If the allegation is true, then Omole (with his cohorts and predecessor) should be standing trial. Are they any better than Professors Olusola Oyewole (Former VC, FUNAAB) and Adebiyi Daramola (Former VC, FUTA), who are now facing criminal charges currently for their act and omission while in office?

Furthermore, if truly the aggrieved unions within the University community have written petitions against Omole to no avail, and if their claims are backed with concrete evidences, they must move beyond writing petitions—which, by the way, is supposedly the first and proper step. There are at least four alternatives/complements:

The Unions can approach the court for an order of Mandamus, praying the court to compel EFCC to perform its duty as to investigating Professor Omole. For such application to be granted by the Court, there must be proof that they have informed EFCC about the matter in writing, but it refused to so act. [See Ikechukwu v. Nwoye (2014) 60 NSCQR 533 at p.571.]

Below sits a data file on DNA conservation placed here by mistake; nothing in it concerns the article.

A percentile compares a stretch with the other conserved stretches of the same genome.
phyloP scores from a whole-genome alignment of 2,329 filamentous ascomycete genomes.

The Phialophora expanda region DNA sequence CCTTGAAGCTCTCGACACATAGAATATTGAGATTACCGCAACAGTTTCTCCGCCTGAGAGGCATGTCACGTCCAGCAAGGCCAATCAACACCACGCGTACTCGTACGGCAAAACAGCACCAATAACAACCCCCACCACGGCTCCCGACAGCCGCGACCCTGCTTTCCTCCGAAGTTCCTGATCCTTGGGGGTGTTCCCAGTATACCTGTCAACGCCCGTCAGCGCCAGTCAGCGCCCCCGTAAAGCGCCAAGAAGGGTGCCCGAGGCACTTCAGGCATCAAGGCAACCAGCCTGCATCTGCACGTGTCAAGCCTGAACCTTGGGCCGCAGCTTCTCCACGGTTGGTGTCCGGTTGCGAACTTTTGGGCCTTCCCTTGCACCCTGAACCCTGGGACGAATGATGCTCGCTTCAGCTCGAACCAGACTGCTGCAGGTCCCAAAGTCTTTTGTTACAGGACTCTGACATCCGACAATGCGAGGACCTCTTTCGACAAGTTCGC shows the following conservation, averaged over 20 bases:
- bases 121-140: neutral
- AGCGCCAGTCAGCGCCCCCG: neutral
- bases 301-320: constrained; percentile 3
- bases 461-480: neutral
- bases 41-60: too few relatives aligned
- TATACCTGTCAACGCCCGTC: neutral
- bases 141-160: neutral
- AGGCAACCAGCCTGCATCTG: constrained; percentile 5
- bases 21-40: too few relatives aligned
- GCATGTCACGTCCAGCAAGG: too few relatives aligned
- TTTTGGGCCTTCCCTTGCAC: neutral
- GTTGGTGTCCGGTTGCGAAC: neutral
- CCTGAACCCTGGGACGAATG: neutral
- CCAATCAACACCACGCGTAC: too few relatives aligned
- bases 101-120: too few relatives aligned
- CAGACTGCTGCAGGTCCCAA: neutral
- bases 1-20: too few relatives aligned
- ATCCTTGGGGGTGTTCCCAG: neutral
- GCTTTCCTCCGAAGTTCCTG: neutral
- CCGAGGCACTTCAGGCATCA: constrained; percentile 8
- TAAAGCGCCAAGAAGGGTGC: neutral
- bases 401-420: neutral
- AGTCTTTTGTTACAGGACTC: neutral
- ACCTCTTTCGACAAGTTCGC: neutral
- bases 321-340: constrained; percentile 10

Alternatively, they can come by way of “Representatives action” against Omole for illegally deducting their entitlement. [See Atungwu v. Ikechukwu (2013) 56 pt.2 NSCQR 1072 at p.1111.]

Or; since the matter is not yet in court, they can go report to Brekete Family, which is one of the most reliable ways of ensuring petitions get to the appropriate quarters in order for demands to be met and wrongs done against persons be rained with justice.

Then, there is the new Report Yourself platform—a web-based collaboration between BudgIT and the United States Diplomatic Mission to Nigeria—that help channel petitions straight to the appropriate quarters.

Difficult options? Maybe. Unattainable? No!



“The hottest places in hell are reserved for those who, in time of great moral crisis, maintain their neutrality.” – Dante Alighieri (Inferno, 1472).